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Assimilation through Marriage

Author

Listed:
  • Gil S. Epstein

    (Bar-Ilan University, IZA Bonn and CReAM London)

  • Renana Lindner Pomerantz

    (Bar-Ilan University)

Abstract

During the last few decades cultural changes have been taking place in many countries due to migration. The degree to which the foreign culture influences the local culture, differs across countries. This paper shows how the willingness of locals and immigrants to intermarry influences the culture and the national identity of the host country. We use a search-theoretic approach to show that, even in situations where migrants and natives prefer to marry within their own community, the search process may lead to intermarriage. The exogamy can take on two forms: either migrants and natives each hold on to their own culture or the immigrants take on the natives' culture. In the first case we will see new cultures developing and the local culture will not survive over time. In the second case the local culture will survive. We show the conditions for assimilation versus no assimilation between the groups.

Suggested Citation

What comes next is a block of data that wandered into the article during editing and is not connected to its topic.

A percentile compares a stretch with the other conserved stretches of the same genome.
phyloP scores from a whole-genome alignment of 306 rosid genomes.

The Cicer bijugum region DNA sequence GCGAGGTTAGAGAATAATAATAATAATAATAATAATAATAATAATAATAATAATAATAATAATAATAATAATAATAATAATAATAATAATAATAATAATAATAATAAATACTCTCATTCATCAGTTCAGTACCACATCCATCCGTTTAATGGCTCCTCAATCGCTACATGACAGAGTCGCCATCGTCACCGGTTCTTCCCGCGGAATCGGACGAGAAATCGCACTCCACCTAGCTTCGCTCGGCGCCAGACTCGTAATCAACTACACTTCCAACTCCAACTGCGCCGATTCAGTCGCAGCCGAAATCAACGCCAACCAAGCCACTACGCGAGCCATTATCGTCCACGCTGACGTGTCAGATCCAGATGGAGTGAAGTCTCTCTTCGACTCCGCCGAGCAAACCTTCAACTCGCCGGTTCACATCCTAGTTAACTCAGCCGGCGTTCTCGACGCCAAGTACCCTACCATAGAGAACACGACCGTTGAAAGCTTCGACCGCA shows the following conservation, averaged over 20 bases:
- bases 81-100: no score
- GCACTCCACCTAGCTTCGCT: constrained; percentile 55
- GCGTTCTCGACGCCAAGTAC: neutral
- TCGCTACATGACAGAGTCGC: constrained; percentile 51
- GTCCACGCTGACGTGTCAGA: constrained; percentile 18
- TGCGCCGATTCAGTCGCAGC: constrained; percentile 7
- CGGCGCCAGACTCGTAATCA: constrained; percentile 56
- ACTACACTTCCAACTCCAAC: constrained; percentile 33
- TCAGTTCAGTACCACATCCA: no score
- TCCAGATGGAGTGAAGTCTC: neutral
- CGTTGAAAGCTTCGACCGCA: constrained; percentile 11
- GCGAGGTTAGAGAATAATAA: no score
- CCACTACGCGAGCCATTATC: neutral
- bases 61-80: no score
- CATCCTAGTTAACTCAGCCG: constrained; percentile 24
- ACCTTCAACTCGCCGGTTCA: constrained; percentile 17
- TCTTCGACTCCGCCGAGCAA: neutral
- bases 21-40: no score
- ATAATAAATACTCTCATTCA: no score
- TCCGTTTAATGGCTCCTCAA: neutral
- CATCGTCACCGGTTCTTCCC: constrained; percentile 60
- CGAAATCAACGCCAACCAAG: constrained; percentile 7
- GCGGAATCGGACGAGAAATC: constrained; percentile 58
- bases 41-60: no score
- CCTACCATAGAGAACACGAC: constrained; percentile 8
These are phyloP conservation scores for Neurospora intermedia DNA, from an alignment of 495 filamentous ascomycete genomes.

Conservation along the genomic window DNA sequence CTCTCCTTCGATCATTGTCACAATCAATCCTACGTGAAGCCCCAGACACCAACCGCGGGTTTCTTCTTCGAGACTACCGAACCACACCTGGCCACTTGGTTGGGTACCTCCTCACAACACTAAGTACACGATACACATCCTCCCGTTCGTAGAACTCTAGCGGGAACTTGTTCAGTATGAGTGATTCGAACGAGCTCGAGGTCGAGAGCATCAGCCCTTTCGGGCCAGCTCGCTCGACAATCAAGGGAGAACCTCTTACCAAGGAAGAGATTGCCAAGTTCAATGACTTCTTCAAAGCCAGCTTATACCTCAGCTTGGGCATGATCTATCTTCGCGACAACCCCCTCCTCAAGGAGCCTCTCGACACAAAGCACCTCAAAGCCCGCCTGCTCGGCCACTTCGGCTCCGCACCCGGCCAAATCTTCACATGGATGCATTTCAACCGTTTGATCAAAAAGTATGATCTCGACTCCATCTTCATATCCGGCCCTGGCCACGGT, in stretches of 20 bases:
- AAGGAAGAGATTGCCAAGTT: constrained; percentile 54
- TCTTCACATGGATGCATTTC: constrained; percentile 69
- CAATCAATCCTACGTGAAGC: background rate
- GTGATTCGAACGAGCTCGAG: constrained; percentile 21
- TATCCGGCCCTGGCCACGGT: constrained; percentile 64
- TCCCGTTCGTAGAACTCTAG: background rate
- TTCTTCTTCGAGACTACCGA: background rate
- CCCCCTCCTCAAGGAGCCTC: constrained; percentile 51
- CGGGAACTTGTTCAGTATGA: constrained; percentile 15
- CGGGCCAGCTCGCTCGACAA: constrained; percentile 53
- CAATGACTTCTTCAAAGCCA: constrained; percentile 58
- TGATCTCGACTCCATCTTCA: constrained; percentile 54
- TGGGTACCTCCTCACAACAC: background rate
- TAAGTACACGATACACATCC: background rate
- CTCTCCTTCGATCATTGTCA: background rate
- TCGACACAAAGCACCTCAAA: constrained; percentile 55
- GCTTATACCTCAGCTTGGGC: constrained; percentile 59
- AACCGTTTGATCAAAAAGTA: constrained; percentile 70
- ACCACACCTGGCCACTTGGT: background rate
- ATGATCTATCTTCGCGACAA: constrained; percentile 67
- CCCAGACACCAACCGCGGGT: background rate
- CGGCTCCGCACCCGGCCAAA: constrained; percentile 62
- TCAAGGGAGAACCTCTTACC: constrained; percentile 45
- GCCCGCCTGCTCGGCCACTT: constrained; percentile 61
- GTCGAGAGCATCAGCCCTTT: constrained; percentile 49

• Gil S. Epstein & Renana Lindner Pomerantz, 2012. "Assimilation through Marriage," CReAM Discussion Paper Series 1220, Centre for Research and Analysis of Migration (CReAM), Department of Economics, University College London.
  • Handle: RePEc:crm:wpaper:1220
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    References listed on IDEAS

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    Cited by:

    1. Gil S. Epstein & Renana Lindner‐Pomerantz, 2017. "The Survival of Unique Corporate Cultures," Managerial and Decision Economics, John Wiley & Sons, Ltd., vol. 38(4), pages 622-629, June.
    2. Christof Van Mol & Helga AG de Valk & Leo van Wissen, 2015. "Falling in love with(in) Europe: European bi-national love relationships, European identification and transnational solidarity," European Union Politics, , vol. 16(4), pages 469-489, December.

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    More about this item

    Keywords

    Assimilation; Migration; Marriage.;
    All these keywords.

    JEL classification:

    • F22 - International Economics - - International Factor Movements and International Business - - - International Migration
    • R23 - Urban, Rural, Regional, Real Estate, and Transportation Economics - - Household Analysis - - - Regional Migration; Regional Labor Markets; Population

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